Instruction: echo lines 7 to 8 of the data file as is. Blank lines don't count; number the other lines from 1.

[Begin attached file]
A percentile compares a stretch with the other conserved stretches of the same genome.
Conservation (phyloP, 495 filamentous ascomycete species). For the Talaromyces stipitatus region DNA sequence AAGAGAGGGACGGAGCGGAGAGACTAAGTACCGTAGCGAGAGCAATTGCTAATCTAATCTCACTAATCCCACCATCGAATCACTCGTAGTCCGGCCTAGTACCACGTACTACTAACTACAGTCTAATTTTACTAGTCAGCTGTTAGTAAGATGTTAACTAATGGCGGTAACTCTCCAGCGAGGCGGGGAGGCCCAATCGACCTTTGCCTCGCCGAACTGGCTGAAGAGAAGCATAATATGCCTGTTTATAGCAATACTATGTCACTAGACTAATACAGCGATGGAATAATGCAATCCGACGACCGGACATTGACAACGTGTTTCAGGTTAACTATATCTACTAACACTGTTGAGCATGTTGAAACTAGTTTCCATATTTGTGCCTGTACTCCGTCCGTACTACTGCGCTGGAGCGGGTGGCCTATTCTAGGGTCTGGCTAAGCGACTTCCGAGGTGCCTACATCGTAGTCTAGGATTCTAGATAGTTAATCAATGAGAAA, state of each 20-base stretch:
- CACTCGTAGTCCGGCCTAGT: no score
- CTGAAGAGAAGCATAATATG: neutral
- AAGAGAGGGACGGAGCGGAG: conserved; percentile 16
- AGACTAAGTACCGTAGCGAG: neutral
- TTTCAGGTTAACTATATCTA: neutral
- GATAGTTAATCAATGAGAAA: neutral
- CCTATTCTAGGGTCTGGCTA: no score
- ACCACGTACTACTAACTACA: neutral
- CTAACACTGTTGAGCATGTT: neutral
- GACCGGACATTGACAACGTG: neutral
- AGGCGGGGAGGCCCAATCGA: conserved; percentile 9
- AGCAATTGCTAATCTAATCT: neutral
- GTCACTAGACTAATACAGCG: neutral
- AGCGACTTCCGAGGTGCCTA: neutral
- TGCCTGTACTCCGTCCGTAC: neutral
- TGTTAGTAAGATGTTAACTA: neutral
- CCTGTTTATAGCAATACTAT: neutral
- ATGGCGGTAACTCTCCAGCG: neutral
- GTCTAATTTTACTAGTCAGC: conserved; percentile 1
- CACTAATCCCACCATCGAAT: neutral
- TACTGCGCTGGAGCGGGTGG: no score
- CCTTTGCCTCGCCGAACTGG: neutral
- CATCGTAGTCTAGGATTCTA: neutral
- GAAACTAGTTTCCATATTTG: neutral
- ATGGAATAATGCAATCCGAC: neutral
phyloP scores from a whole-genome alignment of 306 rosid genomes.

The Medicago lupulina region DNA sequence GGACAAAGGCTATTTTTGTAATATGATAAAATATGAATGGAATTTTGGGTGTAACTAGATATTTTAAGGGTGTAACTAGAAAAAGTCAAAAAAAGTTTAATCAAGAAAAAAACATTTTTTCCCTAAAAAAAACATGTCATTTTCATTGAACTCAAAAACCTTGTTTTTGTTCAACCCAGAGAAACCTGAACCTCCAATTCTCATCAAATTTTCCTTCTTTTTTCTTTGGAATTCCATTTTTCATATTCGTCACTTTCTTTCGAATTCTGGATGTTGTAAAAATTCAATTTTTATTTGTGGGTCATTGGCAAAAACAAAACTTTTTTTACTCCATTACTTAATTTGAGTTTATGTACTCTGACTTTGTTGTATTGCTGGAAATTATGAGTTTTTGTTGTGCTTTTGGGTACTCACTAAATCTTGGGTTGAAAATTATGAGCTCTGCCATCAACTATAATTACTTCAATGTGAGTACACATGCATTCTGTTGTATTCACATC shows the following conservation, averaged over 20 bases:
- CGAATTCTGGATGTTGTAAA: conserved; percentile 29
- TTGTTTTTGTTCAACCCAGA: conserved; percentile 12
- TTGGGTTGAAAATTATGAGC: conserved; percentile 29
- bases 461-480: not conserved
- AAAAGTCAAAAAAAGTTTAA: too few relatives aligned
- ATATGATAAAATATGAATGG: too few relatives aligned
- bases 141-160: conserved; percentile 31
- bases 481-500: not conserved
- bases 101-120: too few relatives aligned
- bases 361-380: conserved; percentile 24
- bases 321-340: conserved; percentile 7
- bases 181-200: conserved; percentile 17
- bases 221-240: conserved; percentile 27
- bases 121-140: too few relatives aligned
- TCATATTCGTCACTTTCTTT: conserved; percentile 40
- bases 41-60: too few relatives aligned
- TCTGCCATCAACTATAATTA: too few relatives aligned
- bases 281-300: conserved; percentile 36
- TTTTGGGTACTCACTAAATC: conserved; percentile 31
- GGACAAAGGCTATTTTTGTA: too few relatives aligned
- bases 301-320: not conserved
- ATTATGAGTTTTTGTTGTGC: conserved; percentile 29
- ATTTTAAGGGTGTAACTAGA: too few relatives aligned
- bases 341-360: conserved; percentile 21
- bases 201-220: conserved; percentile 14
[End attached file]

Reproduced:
- TTTCAGGTTAACTATATCTA: neutral
- GATAGTTAATCAATGAGAAA: neutral